Christmas Confection: HOLIDAY AFFAIR (RKO 1949)

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On September 1, 1948, movie star Robert Mitchum went to a house party with an acquaintance and two young women. The quartet was raided by LA police and arrested for possession of marijuana.  Local cops were out to clean up the Hollywood “dope scene”, and Mitchum was used to set an example. Sentenced to 60 days in jail, Mitchum and his bosses at RKO figured his career was over. But during all this hubbub, the studio reluctantly released RACHEL AND THE STRANGER, a Western with Loretta Young and William Holden that Mitchum finished before the bust. It was a hit with audiences, who cheered at the sight of the laconic pothead on-screen! Mitchum did his time, then went on to make THE BIG STEAL with his Out of the Past costar Jane Greer. It looked like all was forgiven, but RKO was still unsure, and tried to soften Mitchum’s image by casting him in the Christmas themed romantic comedy HOLIDAY AFFAIR.

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This lightweight holiday tale has Mitchum playing Steve Mason, an idealistic dreamer who we find selling toy trains at a large department store in New York City. Pretty young Connie Ennis (a 22-year-old Janet Leigh) pushes her way through the crowd to buy a train set for her son. She’s really a “comparison shopper” working for a rival store, and Steve sees through her right off the bat. She brings the train set home, to return tomorrow, but her precocious 6-year-old son Timmy (Gordon Gebert) peeks inside the box and thinks it’s for him. When she returns it the next day, Steve is supposed to turn her in for being a spy. But after they talk, he has a change of heart and lets her go, causing him to get fired.

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Connie’s a war widow dating lawyer Carl Davis (Wendell Corey), a practical guy who wants to settle down. Timmy’s not too crazy about Carl, at one point kicking him in the shins and saying, “You’re not my father!” Carl and Steve become rivals for Connie’s affections, and complications arise. But it’s all pretty harmless, and you know from the get-go Janet’s going to wind up choosing Mitchum over boring Wendell Corey, who’s got all the charisma of a doormat. HOLIDAY AFFAIR will make you smile, but it’s not laugh-out-loud funny. There’s some good moments, and it’s a rare chance to see Mitchum do romantic comedy, but this isn’t a can’t miss film. In fact, it didn’t do well at the box office,  and RKO put Bob back in noir territory with his next film, Where Danger Lives. It’s only when HOLIDAY AFFAIR began showing on television that it developed a devoted following.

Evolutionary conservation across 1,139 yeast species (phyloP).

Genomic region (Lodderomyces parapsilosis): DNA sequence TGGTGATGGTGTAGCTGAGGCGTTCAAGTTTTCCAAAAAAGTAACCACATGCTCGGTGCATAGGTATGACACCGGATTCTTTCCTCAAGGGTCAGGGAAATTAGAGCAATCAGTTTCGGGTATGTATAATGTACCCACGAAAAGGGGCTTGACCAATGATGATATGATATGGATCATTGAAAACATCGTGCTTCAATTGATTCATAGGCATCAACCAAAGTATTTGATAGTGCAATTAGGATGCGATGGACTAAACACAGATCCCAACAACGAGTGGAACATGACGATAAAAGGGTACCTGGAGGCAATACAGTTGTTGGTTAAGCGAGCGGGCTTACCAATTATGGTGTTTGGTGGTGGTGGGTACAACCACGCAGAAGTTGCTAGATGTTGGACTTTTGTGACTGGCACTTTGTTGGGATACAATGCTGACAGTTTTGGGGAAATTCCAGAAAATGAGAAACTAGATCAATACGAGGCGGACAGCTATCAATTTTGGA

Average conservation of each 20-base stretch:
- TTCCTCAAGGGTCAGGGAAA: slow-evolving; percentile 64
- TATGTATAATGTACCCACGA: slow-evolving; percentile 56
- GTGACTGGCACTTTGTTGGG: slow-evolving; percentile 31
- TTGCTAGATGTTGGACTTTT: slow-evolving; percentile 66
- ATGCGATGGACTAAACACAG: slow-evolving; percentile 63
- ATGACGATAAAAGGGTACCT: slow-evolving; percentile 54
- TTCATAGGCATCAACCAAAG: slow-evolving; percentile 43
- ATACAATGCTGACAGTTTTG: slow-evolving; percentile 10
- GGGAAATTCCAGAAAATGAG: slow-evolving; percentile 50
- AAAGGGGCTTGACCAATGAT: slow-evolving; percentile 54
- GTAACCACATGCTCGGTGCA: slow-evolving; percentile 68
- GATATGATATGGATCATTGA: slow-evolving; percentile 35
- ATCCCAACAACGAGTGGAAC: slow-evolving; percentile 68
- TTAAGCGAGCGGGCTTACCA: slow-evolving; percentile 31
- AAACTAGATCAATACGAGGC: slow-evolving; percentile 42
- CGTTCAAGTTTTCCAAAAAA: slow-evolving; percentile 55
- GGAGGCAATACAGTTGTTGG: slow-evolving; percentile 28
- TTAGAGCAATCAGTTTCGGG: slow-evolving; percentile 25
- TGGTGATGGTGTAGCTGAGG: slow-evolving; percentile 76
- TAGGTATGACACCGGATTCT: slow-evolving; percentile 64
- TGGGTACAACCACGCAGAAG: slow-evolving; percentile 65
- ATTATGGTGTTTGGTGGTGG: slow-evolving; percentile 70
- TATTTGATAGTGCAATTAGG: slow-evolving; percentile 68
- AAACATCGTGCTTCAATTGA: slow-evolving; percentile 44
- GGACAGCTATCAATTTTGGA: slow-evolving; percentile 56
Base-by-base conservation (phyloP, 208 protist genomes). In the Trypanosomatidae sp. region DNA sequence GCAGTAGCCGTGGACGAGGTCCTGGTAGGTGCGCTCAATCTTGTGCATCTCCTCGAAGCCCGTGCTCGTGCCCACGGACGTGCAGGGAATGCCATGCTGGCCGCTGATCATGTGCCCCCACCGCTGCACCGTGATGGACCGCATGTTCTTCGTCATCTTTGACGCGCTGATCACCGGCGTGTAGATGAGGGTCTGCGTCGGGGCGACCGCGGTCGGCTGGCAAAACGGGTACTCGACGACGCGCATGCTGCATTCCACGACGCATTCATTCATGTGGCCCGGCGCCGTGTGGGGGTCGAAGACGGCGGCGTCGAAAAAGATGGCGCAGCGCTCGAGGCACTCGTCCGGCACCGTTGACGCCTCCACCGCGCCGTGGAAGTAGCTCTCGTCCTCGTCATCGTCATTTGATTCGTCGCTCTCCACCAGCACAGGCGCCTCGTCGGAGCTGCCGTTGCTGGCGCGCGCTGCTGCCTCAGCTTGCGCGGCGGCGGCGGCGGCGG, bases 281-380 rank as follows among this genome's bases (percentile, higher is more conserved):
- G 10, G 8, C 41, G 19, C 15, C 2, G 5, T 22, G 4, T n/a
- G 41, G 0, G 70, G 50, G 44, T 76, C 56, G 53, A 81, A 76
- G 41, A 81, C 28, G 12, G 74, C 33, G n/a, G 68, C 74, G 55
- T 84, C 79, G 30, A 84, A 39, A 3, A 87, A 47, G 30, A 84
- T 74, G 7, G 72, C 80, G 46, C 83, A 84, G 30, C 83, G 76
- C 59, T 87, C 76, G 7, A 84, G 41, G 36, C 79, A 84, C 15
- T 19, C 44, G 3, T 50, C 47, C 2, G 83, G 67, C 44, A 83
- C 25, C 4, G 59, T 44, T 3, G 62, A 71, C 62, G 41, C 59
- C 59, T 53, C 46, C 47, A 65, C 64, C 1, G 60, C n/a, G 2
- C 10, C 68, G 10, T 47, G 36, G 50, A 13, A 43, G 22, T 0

Young Janet Leigh is lovely to look at, and showed glimpses of better things to come. I never cared that much for Wendell Corey, who seemed stiff and boring in most of the roles I’ve seen him in. He’s stiff and boring here, too. But little Gordon Gebert is swell as Timmy, a natural child actor who actually acts like a child. Harry Morgan (billed as Henry) has a small part as an exasperated cop, and gives the scene he’s in a boost. Director Don Hartman was primarily a comedy writer, with credits including some Hope and Crosby “Road” trips and two Danny Kaye vehicles (WONDER MAN, THE KID FROM BROOKLYN). Screenwriter Isobel Lennert was responsible for films like ANCHORS AWEIGH and EAST SIDE WEST SIDE. After being sidetracked by the House Un-American Activities committee (where she named names), Miss Lennert continued her career with PLEASE DON’T EAT THE DAISIES and FUNNY GIRL.

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Robert Mitchum went on to a long and successful film career after his marijuana arrest and incarceration. Photos from the pot trial show Mitchum with co-defendant Lila Leeds, a 20-year-old bit player married to Lana Turner’s ex. Miss Leeds also did sixty days in stir, and upon release she chose to star in something called I SHOULDA SAID NO! (aka WILD WEED), an exploitation movie along the lines of REEFER MADNESS. The film, and the pot bust publicity, did nothing to further her acting career, and she tumbled into a cycle of more arrests, heroin addiction, and prostitution. Lila Leeds eventually found religion, and volunteered at local missions in LA. She died in obscurity in 1999.

Merry Christmas, everybody!!

 

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